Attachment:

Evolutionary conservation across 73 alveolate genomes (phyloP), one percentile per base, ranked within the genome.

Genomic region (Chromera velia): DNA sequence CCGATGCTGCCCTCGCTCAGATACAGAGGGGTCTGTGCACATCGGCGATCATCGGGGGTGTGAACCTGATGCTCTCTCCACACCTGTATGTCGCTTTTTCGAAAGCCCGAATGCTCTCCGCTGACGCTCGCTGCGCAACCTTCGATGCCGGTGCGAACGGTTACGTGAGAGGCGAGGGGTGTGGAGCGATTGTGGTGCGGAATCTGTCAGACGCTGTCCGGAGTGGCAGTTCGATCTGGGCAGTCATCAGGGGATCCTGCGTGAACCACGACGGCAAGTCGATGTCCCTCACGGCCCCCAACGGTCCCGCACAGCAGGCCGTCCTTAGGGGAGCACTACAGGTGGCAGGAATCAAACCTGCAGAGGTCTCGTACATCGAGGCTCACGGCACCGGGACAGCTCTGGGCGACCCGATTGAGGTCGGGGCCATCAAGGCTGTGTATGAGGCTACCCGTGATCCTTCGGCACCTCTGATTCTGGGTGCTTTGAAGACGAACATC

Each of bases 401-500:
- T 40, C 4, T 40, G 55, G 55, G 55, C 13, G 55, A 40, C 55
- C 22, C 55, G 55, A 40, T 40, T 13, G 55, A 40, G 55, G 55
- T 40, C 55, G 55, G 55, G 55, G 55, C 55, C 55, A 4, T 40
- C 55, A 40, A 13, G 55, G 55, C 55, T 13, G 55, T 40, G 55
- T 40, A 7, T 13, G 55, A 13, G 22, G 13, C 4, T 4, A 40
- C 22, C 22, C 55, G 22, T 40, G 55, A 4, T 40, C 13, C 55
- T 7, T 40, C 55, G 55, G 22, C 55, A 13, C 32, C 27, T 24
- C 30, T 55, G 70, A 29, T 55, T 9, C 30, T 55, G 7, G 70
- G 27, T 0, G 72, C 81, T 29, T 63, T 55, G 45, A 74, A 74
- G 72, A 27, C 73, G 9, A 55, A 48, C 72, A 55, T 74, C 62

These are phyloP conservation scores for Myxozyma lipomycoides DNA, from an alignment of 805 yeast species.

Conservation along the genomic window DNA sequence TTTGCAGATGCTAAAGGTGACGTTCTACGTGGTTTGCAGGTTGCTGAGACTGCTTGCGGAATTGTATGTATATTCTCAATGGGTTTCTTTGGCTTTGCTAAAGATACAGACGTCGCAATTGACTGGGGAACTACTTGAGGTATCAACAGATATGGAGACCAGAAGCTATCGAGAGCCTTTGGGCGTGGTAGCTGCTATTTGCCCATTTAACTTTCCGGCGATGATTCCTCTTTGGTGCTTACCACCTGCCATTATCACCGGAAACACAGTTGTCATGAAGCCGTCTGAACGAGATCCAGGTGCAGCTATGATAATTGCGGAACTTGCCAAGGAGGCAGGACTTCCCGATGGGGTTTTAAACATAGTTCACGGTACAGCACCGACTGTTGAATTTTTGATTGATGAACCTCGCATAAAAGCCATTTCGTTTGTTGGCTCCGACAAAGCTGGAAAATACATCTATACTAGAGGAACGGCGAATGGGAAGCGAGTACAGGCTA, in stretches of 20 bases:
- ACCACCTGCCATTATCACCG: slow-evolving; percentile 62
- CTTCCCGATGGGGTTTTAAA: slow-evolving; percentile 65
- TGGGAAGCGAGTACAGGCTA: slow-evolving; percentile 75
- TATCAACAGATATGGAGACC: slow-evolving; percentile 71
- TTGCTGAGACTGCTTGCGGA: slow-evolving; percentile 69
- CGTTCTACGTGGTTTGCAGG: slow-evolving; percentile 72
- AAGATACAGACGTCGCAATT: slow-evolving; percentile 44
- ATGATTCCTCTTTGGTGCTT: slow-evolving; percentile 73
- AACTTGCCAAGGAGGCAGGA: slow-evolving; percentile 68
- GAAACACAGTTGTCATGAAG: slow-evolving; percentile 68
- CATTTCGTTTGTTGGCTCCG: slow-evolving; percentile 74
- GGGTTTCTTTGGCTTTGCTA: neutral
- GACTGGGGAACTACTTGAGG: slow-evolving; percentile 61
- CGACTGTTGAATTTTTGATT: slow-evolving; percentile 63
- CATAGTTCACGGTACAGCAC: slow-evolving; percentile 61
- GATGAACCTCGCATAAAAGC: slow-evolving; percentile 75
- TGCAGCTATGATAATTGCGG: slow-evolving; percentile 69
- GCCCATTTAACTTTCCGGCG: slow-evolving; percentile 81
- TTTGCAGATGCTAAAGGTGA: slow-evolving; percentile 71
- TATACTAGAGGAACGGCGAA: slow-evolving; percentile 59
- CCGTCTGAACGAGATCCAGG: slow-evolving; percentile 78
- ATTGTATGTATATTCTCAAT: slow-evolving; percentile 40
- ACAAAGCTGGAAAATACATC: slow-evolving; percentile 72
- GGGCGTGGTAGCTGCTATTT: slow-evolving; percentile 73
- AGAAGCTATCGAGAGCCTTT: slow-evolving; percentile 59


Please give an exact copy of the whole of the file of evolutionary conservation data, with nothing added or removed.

Evolutionary conservation across 73 alveolate genomes (phyloP), one percentile per base, ranked within the genome.

Genomic region (Chromera velia): DNA sequence CCGATGCTGCCCTCGCTCAGATACAGAGGGGTCTGTGCACATCGGCGATCATCGGGGGTGTGAACCTGATGCTCTCTCCACACCTGTATGTCGCTTTTTCGAAAGCCCGAATGCTCTCCGCTGACGCTCGCTGCGCAACCTTCGATGCCGGTGCGAACGGTTACGTGAGAGGCGAGGGGTGTGGAGCGATTGTGGTGCGGAATCTGTCAGACGCTGTCCGGAGTGGCAGTTCGATCTGGGCAGTCATCAGGGGATCCTGCGTGAACCACGACGGCAAGTCGATGTCCCTCACGGCCCCCAACGGTCCCGCACAGCAGGCCGTCCTTAGGGGAGCACTACAGGTGGCAGGAATCAAACCTGCAGAGGTCTCGTACATCGAGGCTCACGGCACCGGGACAGCTCTGGGCGACCCGATTGAGGTCGGGGCCATCAAGGCTGTGTATGAGGCTACCCGTGATCCTTCGGCACCTCTGATTCTGGGTGCTTTGAAGACGAACATC

Each of bases 401-500:
- T 40, C 4, T 40, G 55, G 55, G 55, C 13, G 55, A 40, C 55
- C 22, C 55, G 55, A 40, T 40, T 13, G 55, A 40, G 55, G 55
- T 40, C 55, G 55, G 55, G 55, G 55, C 55, C 55, A 4, T 40
- C 55, A 40, A 13, G 55, G 55, C 55, T 13, G 55, T 40, G 55
- T 40, A 7, T 13, G 55, A 13, G 22, G 13, C 4, T 4, A 40
- C 22, C 22, C 55, G 22, T 40, G 55, A 4, T 40, C 13, C 55
- T 7, T 40, C 55, G 55, G 22, C 55, A 13, C 32, C 27, T 24
- C 30, T 55, G 70, A 29, T 55, T 9, C 30, T 55, G 7, G 70
- G 27, T 0, G 72, C 81, T 29, T 63, T 55, G 45, A 74, A 74
- G 72, A 27, C 73, G 9, A 55, A 48, C 72, A 55, T 74, C 62

These are phyloP conservation scores for Myxozyma lipomycoides DNA, from an alignment of 805 yeast species.

Conservation along the genomic window DNA sequence TTTGCAGATGCTAAAGGTGACGTTCTACGTGGTTTGCAGGTTGCTGAGACTGCTTGCGGAATTGTATGTATATTCTCAATGGGTTTCTTTGGCTTTGCTAAAGATACAGACGTCGCAATTGACTGGGGAACTACTTGAGGTATCAACAGATATGGAGACCAGAAGCTATCGAGAGCCTTTGGGCGTGGTAGCTGCTATTTGCCCATTTAACTTTCCGGCGATGATTCCTCTTTGGTGCTTACCACCTGCCATTATCACCGGAAACACAGTTGTCATGAAGCCGTCTGAACGAGATCCAGGTGCAGCTATGATAATTGCGGAACTTGCCAAGGAGGCAGGACTTCCCGATGGGGTTTTAAACATAGTTCACGGTACAGCACCGACTGTTGAATTTTTGATTGATGAACCTCGCATAAAAGCCATTTCGTTTGTTGGCTCCGACAAAGCTGGAAAATACATCTATACTAGAGGAACGGCGAATGGGAAGCGAGTACAGGCTA, in stretches of 20 bases:
- ACCACCTGCCATTATCACCG: slow-evolving; percentile 62
- CTTCCCGATGGGGTTTTAAA: slow-evolving; percentile 65
- TGGGAAGCGAGTACAGGCTA: slow-evolving; percentile 75
- TATCAACAGATATGGAGACC: slow-evolving; percentile 71
- TTGCTGAGACTGCTTGCGGA: slow-evolving; percentile 69
- CGTTCTACGTGGTTTGCAGG: slow-evolving; percentile 72
- AAGATACAGACGTCGCAATT: slow-evolving; percentile 44
- ATGATTCCTCTTTGGTGCTT: slow-evolving; percentile 73
- AACTTGCCAAGGAGGCAGGA: slow-evolving; percentile 68
- GAAACACAGTTGTCATGAAG: slow-evolving; percentile 68
- CATTTCGTTTGTTGGCTCCG: slow-evolving; percentile 74
- GGGTTTCTTTGGCTTTGCTA: neutral
- GACTGGGGAACTACTTGAGG: slow-evolving; percentile 61
- CGACTGTTGAATTTTTGATT: slow-evolving; percentile 63
- CATAGTTCACGGTACAGCAC: slow-evolving; percentile 61
- GATGAACCTCGCATAAAAGC: slow-evolving; percentile 75
- TGCAGCTATGATAATTGCGG: slow-evolving; percentile 69
- GCCCATTTAACTTTCCGGCG: slow-evolving; percentile 81
- TTTGCAGATGCTAAAGGTGA: slow-evolving; percentile 71
- TATACTAGAGGAACGGCGAA: slow-evolving; percentile 59
- CCGTCTGAACGAGATCCAGG: slow-evolving; percentile 78
- ATTGTATGTATATTCTCAAT: slow-evolving; percentile 40
- ACAAAGCTGGAAAATACATC: slow-evolving; percentile 72
- GGGCGTGGTAGCTGCTATTT: slow-evolving; percentile 73
- AGAAGCTATCGAGAGCCTTT: slow-evolving; percentile 59